Discovery, We Hardly Knew Ye

Derek Kreindler
by Derek Kreindler

The uproar over the Ford Explorer’s move to a unibody, car-based platform was deafening, largely led by a chorus of internet know-it-alls who found it convenient to be outraged when it meant the opportunity for clicks (and were otherwise contemptuous of anything with a raised ride height and two box shape). No such outrage has been present for the new Land Rover Discovery’s err, crossing over.

I never cared much for the Disco, the LR3 or LR4, as they came to be known. Former EIC Baruth adored his ’97 5-speed Discovery, but where I grew up, they were little more than glorified carpool taxi, never seeing terrain more rugged than a gravel driveway.

The move to a unibody platform makes sense, no matter how hard the Land Rover faithful (or non-buying purists) might protest. Land Rover, like many great marques, has come a lifestyle brand, albeit with far less merchandising than some other premium nameplates. The newest Disco is a great accoutrement, and probably a very nice vehicle, if JLR’s latest crop of cars is anything to go by.

Its biggest flaws will be that

  • A crop of non-buying know-it-alls finds it unsatisfactory due to its lack of off-road chops
  • For many self-conscious buyers, it won’t be the most expensive Land Rover products, thus making it a shameful “poverty spec” alternative to the Range Rover lineup

Ironically, the very point of the Discovery range (as it will now be called) is to fulfill both of those mandates. No matter – since the Explorer moved to a more car-like unibody design, sales have increased each year JLR will sell plenty of Discos too.

Derek Kreindler
Derek Kreindler

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  • Slance66 Slance66 on Sep 03, 2014

    What a brutal audience. This replaces the LR2. They just created a very attractive, reasonably efficient SUV, which may be the smallest 7 seat capable SUV on the market. It may look a little like a smaller Explorer (not that Dead Weight or anyone else here has seen one), but the Explorer sells like hotcakes for a reason. I have little doubt that while it won't be truly off road capable, it will be better in snow and mud than its competition in this space. Nobody goes off-roading in a car this expensive. My wife loved it immediately. I'll wait to see them live and see the specs, including actual prices. But this will sell 10X over the LR2.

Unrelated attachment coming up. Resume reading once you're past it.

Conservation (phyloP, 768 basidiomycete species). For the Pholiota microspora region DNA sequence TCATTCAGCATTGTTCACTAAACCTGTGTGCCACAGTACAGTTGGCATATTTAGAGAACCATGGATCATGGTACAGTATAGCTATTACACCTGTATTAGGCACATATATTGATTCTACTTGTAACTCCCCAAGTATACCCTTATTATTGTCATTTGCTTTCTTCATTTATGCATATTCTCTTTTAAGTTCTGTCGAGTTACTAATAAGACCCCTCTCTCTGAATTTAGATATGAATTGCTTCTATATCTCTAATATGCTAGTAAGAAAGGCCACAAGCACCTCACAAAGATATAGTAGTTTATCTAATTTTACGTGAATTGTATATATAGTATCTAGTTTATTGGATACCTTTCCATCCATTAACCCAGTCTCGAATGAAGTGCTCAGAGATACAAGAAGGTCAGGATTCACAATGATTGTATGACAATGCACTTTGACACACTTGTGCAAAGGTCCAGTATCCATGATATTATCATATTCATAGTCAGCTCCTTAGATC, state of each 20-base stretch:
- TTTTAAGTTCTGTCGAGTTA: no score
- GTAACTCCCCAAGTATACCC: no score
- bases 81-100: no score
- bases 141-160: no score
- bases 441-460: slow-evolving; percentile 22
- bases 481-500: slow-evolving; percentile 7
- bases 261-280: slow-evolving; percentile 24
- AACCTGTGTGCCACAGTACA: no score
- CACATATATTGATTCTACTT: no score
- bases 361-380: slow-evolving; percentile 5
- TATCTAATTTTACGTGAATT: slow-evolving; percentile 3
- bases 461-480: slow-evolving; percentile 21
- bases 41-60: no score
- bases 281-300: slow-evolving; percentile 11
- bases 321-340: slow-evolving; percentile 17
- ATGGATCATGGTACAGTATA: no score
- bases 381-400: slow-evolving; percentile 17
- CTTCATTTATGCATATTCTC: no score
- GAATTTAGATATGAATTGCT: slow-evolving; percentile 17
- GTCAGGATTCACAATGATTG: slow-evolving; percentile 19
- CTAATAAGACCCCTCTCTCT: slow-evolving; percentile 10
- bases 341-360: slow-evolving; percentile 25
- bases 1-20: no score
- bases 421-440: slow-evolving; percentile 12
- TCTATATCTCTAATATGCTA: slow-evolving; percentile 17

• See 2 previous
    • Heavy handle Heavy handle on Sep 03, 2014

      " Nobody goes off-roading in a car this expensive." Depends where you live I guess. The people I know with Rovers also own properties way off the beaten track. Their Mercs and Jags and Bimmers don't get off-roaded, but the Rovers do. Off course, that's going by the Canadian definition of off-road ("the road ends here, but I've got a ways to go"). I know that others define off-roading as rock crawling, mudding, etc, in which case you would want to get something cheap and cheerful, and then lift it.

  • Tstag Tstag on Sep 03, 2014

    TTAC should have been clearer. This model replaces the Freelander and is a massive leap forward from that model (at a price). The current Discovery will evolve and therefore should not dispoint loyal fans. Those people who want a Cherokee rival just need to wait for the new range of Defenders to launch. JLR are launching lots more SUV, there will be a mid size Range Rover, between the Evoque and Sport. And probably a smaller Disco. Lots and lots of new metal is on the way.

    • Corey Lewis Corey Lewis on Sep 05, 2014

      Agree. The article is written to very clearly paint it as a replacement for the LR4.

  • Scott What people want is the Jetson Car sound.This has come up before.
  • Joerg I just bought a Corolla Cross Hybrid SE a few weeks ago, and I regret it. But not for any of the reasons stated so far. It drives well enough for me, gas mileage is great for a car like that, the interior is fine, nothing to complain about for normal daily use. I bought this relatively small SUV thinking it is basically just a smaller version of the RAV4 (the RAV4 felt too big for me, drives like a tank, so I never really considered it). I also considered the AWD Prius, but storage capacity is just too small (my dog would not fit in the small and low cargo space).But there are a few things that I consider critical for me, and that I thought would be a given for any SUV (and therefore did not do my due diligence before the purchase): It can’t use snow chains per the manual, nor any other snow traction devices. Even with AWD, snow chains are sometimes required where I go, or just needed to get out of a stuck situation.The roof rack capacity is only a miniscule 75 lbs, so I can’t really load my roof top box with stuff for bigger trips.Ironically, the European version allows snow chains and roof rack capacity is 165 lbs. Same for the US Prius version. What was Toyota thinking?Lastly, I don’t like that there is no spare tire, but I knew that before the purchase. But it is ridiculous that this space is just filled up with a block of foam. At least it should be made available for additional storage. In hindsight, I should have bought a RAV4. The basic LE Hybrid version would have been just about 1k more.
  • MaintenanceCosts Looks like the best combination of capability, interior comfort, and subtle appearance can be achieved by taking a Laramie (crew cab, short bed, 4x4 of course) and equipping it with the Sport Appearance, Towing Technology, and Level 2 packages as well as a few standalone options. That's my pick.Rebel is too CRUSH THAT CAN BRO and Limited and up are too cowboy Cadillac.
  • Xidex easier to buy a mustang that already sounds like that. love the coyote growl
  • Oberkanone Shaker motor on an EV. No thanks.